An intimate concern for every detail

(This post continues the story I began in my last post.)



The master plan for our renovation was first to move the furniture from Priscilla’s office into mine so we could rip out the carpeting and put down wood floors.  We’d then move our bedroom furniture into her empty office and change the bedroom floor.  After putting that furniture back we’d move the combined office furnishings into Priscilla’s office, redo my floors, and finally put my office things back.

The only problem was, each of the rooms was so full of accumulated stuff that it couldn’t accommodate anything from the other rooms.  So when our nieces arrived a week after the church cookout, in addition to having some great social times with us, they spent many hours with Priscilla “sorting and purging” (as she put it).  I brought two car loads of donations—trunk full, back seat and front passenger seat piled almost to the roof—to thrift stores.  We sent further quantities of things home with our nieces when Priscilla’s sister came to pick them up.  She helped quite a bit herself with the “sorting and purging” before they all left.

Our nieces also helped me carry inside the half-ton of wood that was delivered to our driveway a couple of days after they arrived.  It needed a week or so to adjust to the temperature and humidity of our house before being installed.  The boxes of wood were eight feet long and there were twenty-four of them.  We stacked them in three tall piles in our front room.  There was no denying that this was really happening.

The day after our nieces went home, another friend arrived.  She helped me move all non-essential furniture out of the renovation area and down to the basement.  She also helped me move the remaining furniture from Priscilla’s office into mine, creating our first open room.  Families from our church signed up to bring meals for our whole crew almost every night they’d be here.  A young man in the church volunteered to come each day and help us move the furniture.  This was very helpful, since the job included moving the hundreds of books I had in four large bookcases out of my office and then back in again.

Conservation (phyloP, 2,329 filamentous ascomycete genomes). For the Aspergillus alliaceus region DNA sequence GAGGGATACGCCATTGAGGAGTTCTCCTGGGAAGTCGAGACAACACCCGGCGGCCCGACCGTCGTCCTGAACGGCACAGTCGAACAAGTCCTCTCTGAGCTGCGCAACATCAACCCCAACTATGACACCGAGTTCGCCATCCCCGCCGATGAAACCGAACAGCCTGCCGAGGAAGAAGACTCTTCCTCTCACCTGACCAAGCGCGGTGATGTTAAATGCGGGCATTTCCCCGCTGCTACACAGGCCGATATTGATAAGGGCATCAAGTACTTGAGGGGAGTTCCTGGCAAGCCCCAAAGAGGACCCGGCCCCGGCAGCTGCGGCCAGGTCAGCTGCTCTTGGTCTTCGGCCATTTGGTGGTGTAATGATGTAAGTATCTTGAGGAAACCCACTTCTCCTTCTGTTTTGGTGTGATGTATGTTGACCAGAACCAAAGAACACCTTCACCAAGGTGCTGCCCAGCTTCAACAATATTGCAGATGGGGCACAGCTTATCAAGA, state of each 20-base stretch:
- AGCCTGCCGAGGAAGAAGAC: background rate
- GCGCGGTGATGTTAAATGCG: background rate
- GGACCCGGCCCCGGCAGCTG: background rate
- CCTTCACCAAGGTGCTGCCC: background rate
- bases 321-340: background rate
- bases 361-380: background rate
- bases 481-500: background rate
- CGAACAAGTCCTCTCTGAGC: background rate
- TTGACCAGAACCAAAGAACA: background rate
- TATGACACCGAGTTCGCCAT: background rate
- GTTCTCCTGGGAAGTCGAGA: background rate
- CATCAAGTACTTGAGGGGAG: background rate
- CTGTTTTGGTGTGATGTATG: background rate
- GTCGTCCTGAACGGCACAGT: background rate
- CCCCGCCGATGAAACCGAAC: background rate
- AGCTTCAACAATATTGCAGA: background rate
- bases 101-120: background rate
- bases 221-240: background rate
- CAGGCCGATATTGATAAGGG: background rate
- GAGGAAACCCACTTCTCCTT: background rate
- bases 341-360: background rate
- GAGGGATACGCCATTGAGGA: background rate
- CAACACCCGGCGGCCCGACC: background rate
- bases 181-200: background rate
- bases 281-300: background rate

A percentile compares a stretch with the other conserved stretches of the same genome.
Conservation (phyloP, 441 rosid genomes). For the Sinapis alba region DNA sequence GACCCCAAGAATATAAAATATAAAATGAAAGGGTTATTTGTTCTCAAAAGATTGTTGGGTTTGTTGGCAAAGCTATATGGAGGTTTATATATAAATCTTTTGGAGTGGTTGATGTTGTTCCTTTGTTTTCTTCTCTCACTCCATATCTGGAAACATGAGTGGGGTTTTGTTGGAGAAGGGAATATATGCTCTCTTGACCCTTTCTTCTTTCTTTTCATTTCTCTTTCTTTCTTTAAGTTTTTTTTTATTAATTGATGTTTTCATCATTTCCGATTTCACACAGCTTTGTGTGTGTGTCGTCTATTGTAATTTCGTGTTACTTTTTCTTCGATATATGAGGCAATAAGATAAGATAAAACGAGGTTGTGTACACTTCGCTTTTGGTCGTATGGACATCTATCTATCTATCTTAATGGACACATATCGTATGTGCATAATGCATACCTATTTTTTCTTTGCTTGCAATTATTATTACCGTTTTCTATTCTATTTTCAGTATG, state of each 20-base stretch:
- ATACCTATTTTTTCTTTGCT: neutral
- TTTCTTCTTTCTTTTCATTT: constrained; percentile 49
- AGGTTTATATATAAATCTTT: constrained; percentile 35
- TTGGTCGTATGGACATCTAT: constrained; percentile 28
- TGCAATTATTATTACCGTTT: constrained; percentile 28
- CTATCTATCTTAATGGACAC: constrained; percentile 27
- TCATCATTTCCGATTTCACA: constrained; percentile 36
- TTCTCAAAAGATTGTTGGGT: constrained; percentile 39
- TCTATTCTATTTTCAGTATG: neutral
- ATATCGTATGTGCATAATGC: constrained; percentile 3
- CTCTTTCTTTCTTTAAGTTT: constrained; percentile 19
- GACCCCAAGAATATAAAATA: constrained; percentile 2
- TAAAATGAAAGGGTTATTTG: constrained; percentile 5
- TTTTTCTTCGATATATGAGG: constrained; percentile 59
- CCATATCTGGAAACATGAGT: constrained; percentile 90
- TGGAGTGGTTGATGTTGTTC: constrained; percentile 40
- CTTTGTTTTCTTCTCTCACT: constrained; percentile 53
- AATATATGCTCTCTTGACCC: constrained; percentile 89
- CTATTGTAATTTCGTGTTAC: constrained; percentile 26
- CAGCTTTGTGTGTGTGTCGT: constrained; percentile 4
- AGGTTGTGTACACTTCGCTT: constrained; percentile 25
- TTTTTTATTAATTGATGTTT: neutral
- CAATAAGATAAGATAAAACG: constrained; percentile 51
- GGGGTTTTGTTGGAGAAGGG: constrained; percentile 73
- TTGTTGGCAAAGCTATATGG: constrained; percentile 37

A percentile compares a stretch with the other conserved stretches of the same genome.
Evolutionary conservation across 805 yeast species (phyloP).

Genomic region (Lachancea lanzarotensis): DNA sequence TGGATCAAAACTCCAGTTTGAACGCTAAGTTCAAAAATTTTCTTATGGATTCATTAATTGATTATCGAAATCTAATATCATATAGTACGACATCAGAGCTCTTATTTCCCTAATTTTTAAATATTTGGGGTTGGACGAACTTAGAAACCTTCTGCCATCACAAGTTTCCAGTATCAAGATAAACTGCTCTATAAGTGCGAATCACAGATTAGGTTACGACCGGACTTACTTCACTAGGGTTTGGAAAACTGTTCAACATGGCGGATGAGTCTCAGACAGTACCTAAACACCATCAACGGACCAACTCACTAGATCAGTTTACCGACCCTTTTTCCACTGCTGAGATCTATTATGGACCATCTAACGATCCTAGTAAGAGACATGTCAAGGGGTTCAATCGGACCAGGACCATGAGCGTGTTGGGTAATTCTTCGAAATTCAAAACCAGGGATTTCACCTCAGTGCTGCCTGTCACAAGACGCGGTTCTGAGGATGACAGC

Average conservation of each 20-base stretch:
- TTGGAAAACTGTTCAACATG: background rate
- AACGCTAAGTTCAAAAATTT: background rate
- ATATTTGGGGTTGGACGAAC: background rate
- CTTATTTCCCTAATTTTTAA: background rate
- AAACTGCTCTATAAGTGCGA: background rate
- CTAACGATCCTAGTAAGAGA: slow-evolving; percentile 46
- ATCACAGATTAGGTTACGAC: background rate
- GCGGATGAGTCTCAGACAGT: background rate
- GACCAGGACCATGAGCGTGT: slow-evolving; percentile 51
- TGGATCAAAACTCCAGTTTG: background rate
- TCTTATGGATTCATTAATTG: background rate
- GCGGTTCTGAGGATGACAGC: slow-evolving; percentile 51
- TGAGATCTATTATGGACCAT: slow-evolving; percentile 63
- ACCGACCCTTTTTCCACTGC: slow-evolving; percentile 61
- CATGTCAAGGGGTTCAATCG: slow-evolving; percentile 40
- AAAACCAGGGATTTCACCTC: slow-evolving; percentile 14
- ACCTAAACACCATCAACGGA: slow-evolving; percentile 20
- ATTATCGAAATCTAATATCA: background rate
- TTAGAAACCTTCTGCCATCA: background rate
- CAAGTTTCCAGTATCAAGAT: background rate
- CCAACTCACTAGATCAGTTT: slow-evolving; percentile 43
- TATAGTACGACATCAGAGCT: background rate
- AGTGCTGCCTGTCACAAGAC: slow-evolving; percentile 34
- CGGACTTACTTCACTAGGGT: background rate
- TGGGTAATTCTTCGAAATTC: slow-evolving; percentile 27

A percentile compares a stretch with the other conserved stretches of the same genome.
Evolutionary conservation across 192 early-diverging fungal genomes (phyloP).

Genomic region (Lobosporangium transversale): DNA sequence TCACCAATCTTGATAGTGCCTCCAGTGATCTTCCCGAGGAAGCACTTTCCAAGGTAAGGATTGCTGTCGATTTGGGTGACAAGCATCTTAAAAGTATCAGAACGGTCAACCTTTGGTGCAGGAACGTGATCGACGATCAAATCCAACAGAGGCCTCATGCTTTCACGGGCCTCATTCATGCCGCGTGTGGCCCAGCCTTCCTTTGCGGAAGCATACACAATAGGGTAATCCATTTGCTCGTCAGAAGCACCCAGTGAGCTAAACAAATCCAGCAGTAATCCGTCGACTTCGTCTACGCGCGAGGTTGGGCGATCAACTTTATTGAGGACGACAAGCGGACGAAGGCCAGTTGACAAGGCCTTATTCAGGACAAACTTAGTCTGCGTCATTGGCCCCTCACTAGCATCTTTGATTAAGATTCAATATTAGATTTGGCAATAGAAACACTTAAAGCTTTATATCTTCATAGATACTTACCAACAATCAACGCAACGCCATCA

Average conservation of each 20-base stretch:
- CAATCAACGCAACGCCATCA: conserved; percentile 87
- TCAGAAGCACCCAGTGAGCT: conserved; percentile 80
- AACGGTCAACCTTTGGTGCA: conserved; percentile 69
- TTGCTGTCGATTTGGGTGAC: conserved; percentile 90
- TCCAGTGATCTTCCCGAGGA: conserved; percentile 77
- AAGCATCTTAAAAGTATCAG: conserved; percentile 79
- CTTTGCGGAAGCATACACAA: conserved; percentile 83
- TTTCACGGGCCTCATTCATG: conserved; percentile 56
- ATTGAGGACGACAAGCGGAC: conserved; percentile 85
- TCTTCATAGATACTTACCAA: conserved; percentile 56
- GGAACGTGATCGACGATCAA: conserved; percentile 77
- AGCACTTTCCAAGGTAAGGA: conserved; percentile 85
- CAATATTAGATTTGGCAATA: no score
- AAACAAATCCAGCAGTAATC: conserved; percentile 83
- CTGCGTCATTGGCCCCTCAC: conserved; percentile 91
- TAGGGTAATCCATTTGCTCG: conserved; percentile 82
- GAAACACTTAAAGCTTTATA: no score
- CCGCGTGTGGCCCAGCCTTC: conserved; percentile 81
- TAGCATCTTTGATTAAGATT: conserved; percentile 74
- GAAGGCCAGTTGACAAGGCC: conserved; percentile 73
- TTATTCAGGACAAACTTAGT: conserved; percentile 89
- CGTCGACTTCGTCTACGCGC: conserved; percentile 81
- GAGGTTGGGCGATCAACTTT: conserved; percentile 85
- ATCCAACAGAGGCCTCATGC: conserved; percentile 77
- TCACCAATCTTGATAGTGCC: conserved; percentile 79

The day before our workers arrived, we heard from some longtime friends.  They did not know that we were going ahead with the floor renovation at this time.  But they told us that God had put Priscilla’s situation very much on their hearts in recent days, and that after considerable thought and prayer, they had felt led to give us a gift of a certain amount.  It was a very generous gift, one that would cover all the anticipated costs of the floor project!  There would likely even be something left over for another renovation we needed to do as soon as possible, making our master bathroom barrier free.

We set three goals for the week Priscilla’s two brothers (along with one brother’s wife and son) would be with us.  We wanted to finish the project by Friday evening, since everyone would need to head home by Saturday.  We wanted no one to get hurt.  And we wanted to have no major disagreements about how to proceed as the project developed.